The Tales of Hoffmann

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As the wind whips through the performers' hair against the backdrop of the Manhattan skyline and an amphitheatre made of industrial containers, Vertical Player Repertory's production of Jacques Offenbach's The Tales of Hoffmann feels as romantic as the opera itself. The performances, however, don't quite live up to their surroundings.

Red Hook's Marine Terminal boasts breathtaking views and more than enough grit to sustain Hoffmann's journey from the barroom to the worlds of his three misbegotten loves and back. A wood-dominated set of boxes and a ladder lends a modern feel and makes for some arresting images. The famous time-stopping barcarole, "Belle nuit, o nuit d'amour," and the rambunctious song of the dwarf Kleinzach could be equally at home here, as could each of Hoffmann's unattainable dream women.

When our antihero meets the doll Olympia, here a futuristic automaton, she fits right into the landscape. The fragile young girl Antonia, lying supine upstage near the water, looks more vulnerable than ever. While the Venice where Hoffmann meets the courtesan Giulietta is less elaborate than it might be, the real ships passing in the night beat any cardboard cutouts, and the gondoliers who "row" through the aisles are a charming touch. Stage directors Seth Baumrin and Adrienne D. Williams bring fresh insights to the late-19th-century opera without ever trampling or distorting the text or music.

But The Tales of Hoffmann is tough to pull off in any setting, and while the company is full of capable singers, most cannot overcome the challenges. Despite its cool factor, the terminal takes partial blame. While the voices are almost always audible, they lose roundness and volume in the low-reverb environment. Breezes and air traffic swallow sound as well.

The title role calls for mammoth vocal powers and presence. Tenor Kevin Courtemanche certainly has the money notes, but he is often upstaged by the other singers and the chorus. As his sidekick Nicklausse, though, Hai-Ting Chinn shows off an attractive dusky mezzo-soprano and just the right kind of intrepid energy for the role and the unconventional aesthetic. Chinn is one of the main reasons to hear (not just see) this Hoffmann, as is Maeve Hoglund, whose fluid, velvety soprano and dramatic, unhinged interpretation of Antonia make for an exciting take on a potentially dippy ingĂŠnue.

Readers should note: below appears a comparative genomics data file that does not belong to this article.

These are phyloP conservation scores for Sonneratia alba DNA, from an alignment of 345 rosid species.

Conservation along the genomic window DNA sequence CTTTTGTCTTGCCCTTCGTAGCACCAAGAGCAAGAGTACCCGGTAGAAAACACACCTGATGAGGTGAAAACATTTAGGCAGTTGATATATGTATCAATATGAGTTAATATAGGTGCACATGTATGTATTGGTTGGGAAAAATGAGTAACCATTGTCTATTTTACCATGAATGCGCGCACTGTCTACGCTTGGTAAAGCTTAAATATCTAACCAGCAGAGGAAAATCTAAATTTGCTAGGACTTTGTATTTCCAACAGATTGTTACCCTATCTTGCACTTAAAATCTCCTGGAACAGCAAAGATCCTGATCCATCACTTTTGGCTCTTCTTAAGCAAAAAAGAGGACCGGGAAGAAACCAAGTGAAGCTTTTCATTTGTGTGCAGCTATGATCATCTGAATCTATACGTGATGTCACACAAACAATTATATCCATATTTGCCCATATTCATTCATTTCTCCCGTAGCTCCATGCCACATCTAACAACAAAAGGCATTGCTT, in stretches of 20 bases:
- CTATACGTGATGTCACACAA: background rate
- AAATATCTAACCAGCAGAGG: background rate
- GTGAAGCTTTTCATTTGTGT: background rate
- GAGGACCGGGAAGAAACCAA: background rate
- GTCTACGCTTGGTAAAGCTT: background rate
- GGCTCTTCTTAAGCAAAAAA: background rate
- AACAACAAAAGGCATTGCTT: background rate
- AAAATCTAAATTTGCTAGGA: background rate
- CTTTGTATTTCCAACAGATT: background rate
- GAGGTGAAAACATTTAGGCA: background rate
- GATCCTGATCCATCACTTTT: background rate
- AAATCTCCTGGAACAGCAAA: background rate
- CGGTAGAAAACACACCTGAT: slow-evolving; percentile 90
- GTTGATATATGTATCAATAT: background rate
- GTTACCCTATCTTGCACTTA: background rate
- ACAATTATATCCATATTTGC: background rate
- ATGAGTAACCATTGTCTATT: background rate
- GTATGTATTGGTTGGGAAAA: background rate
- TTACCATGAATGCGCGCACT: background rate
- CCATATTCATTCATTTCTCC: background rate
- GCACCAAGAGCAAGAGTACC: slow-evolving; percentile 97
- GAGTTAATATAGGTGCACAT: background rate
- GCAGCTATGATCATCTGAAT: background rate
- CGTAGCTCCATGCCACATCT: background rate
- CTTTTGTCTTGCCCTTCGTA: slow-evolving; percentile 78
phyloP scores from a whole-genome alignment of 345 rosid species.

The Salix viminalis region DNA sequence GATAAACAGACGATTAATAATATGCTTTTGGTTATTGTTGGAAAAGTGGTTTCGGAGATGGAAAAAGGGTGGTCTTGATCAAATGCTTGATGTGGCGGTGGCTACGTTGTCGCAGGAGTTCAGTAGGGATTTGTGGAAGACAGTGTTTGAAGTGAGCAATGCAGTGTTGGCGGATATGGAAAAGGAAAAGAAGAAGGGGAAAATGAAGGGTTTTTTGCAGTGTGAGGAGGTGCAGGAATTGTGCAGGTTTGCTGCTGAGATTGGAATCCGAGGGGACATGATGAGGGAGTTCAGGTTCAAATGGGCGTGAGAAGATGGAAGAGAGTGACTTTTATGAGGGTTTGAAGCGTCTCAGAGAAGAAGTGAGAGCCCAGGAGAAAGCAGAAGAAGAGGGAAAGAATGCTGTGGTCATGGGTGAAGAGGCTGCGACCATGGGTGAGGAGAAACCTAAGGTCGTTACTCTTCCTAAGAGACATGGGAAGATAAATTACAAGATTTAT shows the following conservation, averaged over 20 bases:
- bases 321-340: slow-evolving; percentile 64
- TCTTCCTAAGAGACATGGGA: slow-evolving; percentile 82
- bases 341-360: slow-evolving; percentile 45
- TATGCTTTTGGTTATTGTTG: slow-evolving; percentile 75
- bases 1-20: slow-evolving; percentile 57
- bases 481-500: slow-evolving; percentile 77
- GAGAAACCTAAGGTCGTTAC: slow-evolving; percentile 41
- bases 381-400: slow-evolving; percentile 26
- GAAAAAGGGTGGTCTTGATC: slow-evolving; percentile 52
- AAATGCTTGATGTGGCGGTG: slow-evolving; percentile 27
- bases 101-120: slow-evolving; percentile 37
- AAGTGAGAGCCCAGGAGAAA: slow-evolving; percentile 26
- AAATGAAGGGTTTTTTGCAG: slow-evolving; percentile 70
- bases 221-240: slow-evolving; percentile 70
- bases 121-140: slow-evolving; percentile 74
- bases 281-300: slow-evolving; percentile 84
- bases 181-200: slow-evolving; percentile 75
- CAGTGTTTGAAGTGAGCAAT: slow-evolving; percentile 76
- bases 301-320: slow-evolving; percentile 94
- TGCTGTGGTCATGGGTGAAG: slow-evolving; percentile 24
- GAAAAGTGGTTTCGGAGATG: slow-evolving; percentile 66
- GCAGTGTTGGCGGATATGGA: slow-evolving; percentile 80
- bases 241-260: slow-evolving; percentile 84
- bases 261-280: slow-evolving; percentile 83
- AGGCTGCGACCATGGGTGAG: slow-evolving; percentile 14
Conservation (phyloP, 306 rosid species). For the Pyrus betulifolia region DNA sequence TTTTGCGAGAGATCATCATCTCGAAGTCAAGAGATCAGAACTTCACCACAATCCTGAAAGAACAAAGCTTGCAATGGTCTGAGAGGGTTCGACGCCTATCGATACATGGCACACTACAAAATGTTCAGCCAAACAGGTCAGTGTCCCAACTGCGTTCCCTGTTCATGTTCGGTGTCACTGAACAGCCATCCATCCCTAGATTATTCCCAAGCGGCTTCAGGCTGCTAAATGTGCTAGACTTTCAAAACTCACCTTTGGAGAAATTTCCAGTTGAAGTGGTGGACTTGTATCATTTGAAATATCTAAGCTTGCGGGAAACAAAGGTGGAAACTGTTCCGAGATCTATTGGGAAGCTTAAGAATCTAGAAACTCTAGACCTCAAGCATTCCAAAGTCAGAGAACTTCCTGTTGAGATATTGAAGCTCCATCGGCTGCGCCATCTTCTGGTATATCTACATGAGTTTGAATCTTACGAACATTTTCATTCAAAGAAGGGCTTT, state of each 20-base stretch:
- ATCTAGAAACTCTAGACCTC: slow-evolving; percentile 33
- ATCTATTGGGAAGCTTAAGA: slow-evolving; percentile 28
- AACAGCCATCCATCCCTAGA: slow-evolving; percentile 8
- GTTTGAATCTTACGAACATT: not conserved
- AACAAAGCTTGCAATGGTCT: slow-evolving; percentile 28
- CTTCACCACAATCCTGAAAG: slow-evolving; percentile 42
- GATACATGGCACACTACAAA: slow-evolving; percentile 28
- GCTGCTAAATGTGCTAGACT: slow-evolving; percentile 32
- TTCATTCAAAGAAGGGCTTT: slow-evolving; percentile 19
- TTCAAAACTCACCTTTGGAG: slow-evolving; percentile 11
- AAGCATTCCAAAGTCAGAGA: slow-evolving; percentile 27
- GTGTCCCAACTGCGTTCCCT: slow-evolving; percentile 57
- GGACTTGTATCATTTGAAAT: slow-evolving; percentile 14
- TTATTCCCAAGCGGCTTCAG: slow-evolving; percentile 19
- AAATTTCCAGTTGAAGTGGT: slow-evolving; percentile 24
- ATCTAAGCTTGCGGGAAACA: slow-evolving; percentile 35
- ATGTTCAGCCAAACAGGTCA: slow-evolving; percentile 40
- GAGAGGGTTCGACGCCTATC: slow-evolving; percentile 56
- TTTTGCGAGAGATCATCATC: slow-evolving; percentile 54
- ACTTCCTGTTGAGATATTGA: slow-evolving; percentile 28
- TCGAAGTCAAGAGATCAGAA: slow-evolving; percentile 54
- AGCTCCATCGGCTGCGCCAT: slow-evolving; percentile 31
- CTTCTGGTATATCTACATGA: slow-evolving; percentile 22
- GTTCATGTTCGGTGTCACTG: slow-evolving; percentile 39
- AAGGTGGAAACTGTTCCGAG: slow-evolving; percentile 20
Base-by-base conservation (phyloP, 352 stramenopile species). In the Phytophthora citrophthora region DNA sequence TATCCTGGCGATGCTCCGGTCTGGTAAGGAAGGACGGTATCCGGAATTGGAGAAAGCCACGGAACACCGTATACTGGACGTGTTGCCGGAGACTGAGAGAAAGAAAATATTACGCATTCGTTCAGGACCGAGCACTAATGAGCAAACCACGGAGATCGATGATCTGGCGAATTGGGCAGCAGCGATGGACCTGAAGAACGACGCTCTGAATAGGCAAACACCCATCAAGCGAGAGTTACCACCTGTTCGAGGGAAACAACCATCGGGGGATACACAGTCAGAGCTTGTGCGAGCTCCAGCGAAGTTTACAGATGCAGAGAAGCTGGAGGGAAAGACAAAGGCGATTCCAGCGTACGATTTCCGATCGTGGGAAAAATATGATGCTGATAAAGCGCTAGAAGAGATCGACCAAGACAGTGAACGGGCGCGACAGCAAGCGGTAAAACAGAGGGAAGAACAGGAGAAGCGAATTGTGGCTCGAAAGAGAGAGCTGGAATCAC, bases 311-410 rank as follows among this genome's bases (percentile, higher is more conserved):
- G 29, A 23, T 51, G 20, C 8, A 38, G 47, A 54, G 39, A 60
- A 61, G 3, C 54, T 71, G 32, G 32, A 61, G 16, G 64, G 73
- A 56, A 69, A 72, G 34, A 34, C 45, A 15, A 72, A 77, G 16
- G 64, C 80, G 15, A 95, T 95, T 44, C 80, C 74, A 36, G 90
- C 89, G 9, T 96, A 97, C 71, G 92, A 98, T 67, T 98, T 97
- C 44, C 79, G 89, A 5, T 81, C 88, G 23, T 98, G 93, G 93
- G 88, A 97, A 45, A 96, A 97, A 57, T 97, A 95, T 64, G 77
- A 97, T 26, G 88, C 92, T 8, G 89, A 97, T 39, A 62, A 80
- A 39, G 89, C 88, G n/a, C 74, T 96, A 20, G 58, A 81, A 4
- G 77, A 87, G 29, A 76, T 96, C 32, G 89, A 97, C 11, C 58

Though they could use a touch of amplification, William Browning brings credible bravado to the four villains who thwart Hoffmann's affairs, and Sungji Kim sings Olympia with finesse. Giulietta sounds like a strain for Judith Barnes (also the group's artistic director), and it is clear that both the orchestra and singers have difficulty following conductor Peter Szep at times.

Supertitles, almost a given in today's opera world, can't be projected on the bare night sky, and the minute-to-minute English translation is missed. The synopsis in the program — which some audience members could be seen reading by cell-phone light — does help. But in the future, VPR may want to consider operas in English.

The idea of opera at the waterfront is intriguing, and on a calm, quiet night the right piece — maybe a Benjamin Britten chamber opera? — could be more effective here than just about anywhere else. While this particular performance was not without its flaws, VPR is definitely a company worth following.

Presented by Vertical Player Repertory

at the Red Hook Marine Terminal, 70 Hamilton Ave., Brooklyn, NYC.

Sept. 5-21. Fri. and Sun., 8 p.m.

(212) 868-4444 or